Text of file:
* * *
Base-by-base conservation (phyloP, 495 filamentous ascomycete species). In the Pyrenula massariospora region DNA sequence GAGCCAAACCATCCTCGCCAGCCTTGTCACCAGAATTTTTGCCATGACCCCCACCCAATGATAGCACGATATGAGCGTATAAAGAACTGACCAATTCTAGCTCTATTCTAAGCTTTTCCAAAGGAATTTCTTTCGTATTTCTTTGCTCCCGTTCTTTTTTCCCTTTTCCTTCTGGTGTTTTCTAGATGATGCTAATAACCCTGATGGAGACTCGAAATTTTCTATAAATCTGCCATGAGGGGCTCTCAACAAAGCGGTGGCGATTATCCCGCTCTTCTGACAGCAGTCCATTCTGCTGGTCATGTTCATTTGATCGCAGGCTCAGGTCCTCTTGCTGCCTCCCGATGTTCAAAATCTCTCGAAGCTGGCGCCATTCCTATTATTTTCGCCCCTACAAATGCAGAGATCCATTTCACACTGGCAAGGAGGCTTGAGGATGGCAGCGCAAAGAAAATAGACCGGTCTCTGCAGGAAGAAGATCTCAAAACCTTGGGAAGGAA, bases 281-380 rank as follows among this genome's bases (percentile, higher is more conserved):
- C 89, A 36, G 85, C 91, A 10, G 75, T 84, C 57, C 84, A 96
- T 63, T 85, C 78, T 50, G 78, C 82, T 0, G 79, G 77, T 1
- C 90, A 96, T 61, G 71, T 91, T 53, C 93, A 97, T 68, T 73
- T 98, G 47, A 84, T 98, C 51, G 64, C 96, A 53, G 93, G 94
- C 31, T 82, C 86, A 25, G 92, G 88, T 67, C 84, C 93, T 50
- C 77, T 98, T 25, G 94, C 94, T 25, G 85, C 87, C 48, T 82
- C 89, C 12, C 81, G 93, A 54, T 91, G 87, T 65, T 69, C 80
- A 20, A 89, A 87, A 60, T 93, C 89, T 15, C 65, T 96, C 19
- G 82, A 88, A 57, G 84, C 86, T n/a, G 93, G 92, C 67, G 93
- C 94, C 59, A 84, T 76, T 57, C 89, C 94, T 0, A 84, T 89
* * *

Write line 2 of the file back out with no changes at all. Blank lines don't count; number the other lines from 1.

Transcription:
- C 89, A 36, G 85, C 91, A 10, G 75, T 84, C 57, C 84, A 96